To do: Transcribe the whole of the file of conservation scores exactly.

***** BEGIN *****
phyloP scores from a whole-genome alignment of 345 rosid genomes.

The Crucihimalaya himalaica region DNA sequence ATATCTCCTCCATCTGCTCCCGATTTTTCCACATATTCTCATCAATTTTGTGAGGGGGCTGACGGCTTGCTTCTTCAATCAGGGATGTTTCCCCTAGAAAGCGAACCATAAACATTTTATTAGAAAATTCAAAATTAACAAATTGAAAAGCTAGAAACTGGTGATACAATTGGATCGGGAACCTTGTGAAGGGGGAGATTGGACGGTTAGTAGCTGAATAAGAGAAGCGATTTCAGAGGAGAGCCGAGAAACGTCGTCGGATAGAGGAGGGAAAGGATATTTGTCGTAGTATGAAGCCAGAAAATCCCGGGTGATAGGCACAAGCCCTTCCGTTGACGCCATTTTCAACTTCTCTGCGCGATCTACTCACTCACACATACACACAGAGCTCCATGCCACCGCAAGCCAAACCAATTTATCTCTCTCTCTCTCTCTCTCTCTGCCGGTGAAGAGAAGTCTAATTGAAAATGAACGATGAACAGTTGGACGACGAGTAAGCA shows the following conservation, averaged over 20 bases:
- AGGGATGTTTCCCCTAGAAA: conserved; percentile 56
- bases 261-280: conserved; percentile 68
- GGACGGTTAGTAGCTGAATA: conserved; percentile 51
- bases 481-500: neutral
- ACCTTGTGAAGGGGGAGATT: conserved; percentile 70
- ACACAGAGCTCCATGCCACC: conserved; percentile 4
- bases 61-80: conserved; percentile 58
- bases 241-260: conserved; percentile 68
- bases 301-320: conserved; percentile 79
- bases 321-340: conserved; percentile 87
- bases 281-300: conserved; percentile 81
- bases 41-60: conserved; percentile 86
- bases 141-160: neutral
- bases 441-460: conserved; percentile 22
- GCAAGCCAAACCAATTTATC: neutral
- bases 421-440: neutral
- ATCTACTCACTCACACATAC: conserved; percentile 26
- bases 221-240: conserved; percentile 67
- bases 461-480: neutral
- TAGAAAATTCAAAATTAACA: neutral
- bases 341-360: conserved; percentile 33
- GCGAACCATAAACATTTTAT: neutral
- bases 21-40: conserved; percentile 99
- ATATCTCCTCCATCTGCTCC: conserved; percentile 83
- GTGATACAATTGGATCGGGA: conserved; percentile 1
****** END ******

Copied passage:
phyloP scores from a whole-genome alignment of 345 rosid genomes.

The Crucihimalaya himalaica region DNA sequence ATATCTCCTCCATCTGCTCCCGATTTTTCCACATATTCTCATCAATTTTGTGAGGGGGCTGACGGCTTGCTTCTTCAATCAGGGATGTTTCCCCTAGAAAGCGAACCATAAACATTTTATTAGAAAATTCAAAATTAACAAATTGAAAAGCTAGAAACTGGTGATACAATTGGATCGGGAACCTTGTGAAGGGGGAGATTGGACGGTTAGTAGCTGAATAAGAGAAGCGATTTCAGAGGAGAGCCGAGAAACGTCGTCGGATAGAGGAGGGAAAGGATATTTGTCGTAGTATGAAGCCAGAAAATCCCGGGTGATAGGCACAAGCCCTTCCGTTGACGCCATTTTCAACTTCTCTGCGCGATCTACTCACTCACACATACACACAGAGCTCCATGCCACCGCAAGCCAAACCAATTTATCTCTCTCTCTCTCTCTCTCTCTGCCGGTGAAGAGAAGTCTAATTGAAAATGAACGATGAACAGTTGGACGACGAGTAAGCA shows the following conservation, averaged over 20 bases:
- AGGGATGTTTCCCCTAGAAA: conserved; percentile 56
- bases 261-280: conserved; percentile 68
- GGACGGTTAGTAGCTGAATA: conserved; percentile 51
- bases 481-500: neutral
- ACCTTGTGAAGGGGGAGATT: conserved; percentile 70
- ACACAGAGCTCCATGCCACC: conserved; percentile 4
- bases 61-80: conserved; percentile 58
- bases 241-260: conserved; percentile 68
- bases 301-320: conserved; percentile 79
- bases 321-340: conserved; percentile 87
- bases 281-300: conserved; percentile 81
- bases 41-60: conserved; percentile 86
- bases 141-160: neutral
- bases 441-460: conserved; percentile 22
- GCAAGCCAAACCAATTTATC: neutral
- bases 421-440: neutral
- ATCTACTCACTCACACATAC: conserved; percentile 26
- bases 221-240: conserved; percentile 67
- bases 461-480: neutral
- TAGAAAATTCAAAATTAACA: neutral
- bases 341-360: conserved; percentile 33
- GCGAACCATAAACATTTTAT: neutral
- bases 21-40: conserved; percentile 99
- ATATCTCCTCCATCTGCTCC: conserved; percentile 83
- GTGATACAATTGGATCGGGA: conserved; percentile 1